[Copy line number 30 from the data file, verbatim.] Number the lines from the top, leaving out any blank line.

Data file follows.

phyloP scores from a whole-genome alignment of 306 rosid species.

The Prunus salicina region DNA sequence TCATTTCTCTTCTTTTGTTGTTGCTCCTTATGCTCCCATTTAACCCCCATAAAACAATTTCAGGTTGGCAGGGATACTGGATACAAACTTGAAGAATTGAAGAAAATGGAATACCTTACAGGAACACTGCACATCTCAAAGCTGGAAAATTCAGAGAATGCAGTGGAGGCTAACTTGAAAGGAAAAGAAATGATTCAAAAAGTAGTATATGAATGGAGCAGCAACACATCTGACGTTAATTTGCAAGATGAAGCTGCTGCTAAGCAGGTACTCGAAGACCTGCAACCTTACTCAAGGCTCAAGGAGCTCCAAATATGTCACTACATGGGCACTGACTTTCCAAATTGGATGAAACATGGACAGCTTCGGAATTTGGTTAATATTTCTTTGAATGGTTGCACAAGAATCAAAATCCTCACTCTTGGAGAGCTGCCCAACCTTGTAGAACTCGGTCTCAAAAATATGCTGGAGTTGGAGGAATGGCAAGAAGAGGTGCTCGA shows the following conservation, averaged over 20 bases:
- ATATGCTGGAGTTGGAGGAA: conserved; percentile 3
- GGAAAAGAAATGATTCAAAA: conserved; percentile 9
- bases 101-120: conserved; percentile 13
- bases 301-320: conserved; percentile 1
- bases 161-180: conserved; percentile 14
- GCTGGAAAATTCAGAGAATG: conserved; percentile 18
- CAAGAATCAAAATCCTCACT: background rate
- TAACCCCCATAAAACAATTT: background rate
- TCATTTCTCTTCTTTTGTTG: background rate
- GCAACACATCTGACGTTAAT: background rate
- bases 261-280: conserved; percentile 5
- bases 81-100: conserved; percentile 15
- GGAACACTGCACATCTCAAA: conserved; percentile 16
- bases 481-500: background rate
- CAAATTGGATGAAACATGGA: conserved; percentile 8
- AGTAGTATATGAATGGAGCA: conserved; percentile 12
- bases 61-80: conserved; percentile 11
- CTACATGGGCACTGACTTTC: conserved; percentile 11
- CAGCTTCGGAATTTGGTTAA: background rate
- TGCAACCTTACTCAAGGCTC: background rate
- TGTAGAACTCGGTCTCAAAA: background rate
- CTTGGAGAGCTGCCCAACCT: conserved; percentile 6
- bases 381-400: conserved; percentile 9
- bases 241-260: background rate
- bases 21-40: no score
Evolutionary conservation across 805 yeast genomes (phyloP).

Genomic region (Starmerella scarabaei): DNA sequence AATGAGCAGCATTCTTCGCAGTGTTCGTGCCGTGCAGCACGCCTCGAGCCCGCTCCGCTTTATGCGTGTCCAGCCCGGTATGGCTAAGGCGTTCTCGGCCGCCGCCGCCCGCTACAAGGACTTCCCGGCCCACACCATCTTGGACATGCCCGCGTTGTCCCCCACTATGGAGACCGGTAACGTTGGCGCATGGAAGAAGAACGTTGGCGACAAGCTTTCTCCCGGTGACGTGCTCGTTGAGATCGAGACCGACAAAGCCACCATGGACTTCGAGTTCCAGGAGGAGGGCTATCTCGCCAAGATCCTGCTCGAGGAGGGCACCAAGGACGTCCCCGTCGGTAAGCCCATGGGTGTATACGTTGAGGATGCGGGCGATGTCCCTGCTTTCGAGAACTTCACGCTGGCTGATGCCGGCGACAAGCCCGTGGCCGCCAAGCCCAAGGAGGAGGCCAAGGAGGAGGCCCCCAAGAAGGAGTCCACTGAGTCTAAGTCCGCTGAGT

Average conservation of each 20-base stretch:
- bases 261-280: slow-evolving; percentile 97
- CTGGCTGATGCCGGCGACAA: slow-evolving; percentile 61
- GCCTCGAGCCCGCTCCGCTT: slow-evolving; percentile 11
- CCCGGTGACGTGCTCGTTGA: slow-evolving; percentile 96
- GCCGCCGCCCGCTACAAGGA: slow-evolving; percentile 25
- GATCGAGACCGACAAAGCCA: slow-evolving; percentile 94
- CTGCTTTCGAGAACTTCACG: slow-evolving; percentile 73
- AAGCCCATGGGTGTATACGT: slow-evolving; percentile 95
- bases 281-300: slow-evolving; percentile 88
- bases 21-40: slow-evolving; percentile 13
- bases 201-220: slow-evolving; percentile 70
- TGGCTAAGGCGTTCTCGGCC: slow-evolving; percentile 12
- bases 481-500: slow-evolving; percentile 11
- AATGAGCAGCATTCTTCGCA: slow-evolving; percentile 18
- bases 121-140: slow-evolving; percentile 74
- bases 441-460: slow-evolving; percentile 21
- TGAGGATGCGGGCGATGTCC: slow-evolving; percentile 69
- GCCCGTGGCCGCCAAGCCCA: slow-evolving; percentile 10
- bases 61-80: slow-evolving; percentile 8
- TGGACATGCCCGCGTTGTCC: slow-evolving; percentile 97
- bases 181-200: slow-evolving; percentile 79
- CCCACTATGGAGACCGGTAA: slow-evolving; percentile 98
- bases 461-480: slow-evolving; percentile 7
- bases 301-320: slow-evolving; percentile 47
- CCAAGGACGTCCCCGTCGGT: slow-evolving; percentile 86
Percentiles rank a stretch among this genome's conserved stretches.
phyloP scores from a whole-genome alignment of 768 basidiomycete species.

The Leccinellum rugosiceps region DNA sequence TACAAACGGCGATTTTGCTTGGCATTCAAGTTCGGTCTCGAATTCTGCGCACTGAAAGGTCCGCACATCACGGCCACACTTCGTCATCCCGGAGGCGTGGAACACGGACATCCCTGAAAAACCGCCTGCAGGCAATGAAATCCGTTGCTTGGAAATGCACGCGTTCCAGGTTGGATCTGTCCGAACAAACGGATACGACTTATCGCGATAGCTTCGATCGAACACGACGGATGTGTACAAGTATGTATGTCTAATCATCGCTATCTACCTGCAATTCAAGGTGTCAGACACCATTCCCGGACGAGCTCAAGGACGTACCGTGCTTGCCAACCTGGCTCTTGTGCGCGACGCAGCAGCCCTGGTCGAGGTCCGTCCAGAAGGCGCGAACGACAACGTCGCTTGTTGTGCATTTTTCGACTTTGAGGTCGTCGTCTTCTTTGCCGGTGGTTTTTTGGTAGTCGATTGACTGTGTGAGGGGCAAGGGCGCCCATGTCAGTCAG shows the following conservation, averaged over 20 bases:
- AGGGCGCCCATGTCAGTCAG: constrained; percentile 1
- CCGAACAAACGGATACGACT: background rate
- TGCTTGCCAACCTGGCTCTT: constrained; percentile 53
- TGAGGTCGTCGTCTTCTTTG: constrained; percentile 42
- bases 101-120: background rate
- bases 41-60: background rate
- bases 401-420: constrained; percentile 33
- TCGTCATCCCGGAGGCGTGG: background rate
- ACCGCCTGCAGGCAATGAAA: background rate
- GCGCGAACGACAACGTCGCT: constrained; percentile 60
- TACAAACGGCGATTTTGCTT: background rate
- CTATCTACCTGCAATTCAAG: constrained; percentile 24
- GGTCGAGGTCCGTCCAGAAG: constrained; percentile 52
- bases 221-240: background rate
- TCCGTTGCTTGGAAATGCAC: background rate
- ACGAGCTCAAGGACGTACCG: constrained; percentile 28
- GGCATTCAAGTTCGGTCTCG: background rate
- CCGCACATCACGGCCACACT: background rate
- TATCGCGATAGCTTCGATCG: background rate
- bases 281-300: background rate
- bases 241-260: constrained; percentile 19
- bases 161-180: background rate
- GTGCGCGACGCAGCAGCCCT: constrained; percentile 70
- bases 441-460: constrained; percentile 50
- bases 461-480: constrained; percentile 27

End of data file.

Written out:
Average conservation of each 20-base stretch: